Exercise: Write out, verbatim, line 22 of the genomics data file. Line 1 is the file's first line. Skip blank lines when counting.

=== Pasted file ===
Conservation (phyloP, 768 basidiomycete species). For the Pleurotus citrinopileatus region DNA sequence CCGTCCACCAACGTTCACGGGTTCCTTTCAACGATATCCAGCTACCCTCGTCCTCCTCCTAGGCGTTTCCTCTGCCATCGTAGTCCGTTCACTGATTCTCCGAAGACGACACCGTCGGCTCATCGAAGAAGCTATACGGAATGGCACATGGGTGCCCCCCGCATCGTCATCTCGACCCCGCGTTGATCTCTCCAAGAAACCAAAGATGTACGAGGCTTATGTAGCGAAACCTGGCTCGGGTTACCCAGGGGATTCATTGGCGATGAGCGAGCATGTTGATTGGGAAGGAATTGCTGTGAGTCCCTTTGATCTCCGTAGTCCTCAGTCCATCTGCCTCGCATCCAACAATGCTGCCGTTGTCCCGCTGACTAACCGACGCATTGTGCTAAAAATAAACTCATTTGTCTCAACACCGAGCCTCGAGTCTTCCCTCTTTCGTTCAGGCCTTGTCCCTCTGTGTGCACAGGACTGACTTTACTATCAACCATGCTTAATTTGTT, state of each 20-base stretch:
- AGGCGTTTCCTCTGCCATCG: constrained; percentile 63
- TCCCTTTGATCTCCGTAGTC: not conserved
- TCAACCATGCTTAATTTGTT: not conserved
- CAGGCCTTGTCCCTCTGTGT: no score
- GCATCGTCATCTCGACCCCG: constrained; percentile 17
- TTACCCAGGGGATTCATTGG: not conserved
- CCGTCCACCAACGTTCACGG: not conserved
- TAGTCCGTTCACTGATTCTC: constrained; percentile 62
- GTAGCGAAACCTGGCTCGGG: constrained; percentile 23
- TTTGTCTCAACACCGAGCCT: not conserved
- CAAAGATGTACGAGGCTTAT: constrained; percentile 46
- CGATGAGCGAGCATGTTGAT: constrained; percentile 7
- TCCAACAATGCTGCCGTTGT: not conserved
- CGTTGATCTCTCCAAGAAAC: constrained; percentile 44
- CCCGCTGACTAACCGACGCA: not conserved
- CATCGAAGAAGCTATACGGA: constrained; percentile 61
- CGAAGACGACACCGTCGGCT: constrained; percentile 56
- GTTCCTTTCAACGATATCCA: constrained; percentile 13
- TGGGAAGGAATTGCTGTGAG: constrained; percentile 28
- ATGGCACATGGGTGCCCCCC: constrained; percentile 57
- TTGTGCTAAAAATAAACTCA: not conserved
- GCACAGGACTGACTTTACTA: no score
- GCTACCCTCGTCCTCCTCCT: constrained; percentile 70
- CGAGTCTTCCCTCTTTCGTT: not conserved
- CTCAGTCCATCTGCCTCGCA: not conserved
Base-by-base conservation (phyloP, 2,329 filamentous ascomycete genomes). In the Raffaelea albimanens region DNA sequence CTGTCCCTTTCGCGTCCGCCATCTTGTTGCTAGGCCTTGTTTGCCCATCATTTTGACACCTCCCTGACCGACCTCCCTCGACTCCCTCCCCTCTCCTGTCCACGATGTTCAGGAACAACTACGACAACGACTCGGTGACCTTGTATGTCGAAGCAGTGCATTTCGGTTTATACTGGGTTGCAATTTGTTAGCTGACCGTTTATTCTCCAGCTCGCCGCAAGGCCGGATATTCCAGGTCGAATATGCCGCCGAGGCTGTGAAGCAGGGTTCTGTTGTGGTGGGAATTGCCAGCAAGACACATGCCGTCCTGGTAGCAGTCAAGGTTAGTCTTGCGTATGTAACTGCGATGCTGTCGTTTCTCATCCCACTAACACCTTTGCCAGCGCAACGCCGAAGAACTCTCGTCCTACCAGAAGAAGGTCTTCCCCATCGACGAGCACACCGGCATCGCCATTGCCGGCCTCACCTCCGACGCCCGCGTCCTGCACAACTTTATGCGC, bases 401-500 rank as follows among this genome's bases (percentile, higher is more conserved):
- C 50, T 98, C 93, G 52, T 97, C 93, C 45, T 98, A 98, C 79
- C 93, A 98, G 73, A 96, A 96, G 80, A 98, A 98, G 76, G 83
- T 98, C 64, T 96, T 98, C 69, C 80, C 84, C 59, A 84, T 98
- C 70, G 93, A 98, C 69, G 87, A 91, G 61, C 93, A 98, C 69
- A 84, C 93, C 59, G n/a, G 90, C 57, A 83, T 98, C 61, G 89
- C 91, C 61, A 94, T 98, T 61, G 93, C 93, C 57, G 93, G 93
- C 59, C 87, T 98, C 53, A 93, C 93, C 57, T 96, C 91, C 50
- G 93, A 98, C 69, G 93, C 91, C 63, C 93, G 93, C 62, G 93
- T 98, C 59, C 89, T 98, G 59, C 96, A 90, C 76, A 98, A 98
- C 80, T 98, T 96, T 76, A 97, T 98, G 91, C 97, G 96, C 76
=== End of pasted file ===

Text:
- TTGTGCTAAAAATAAACTCA: not conserved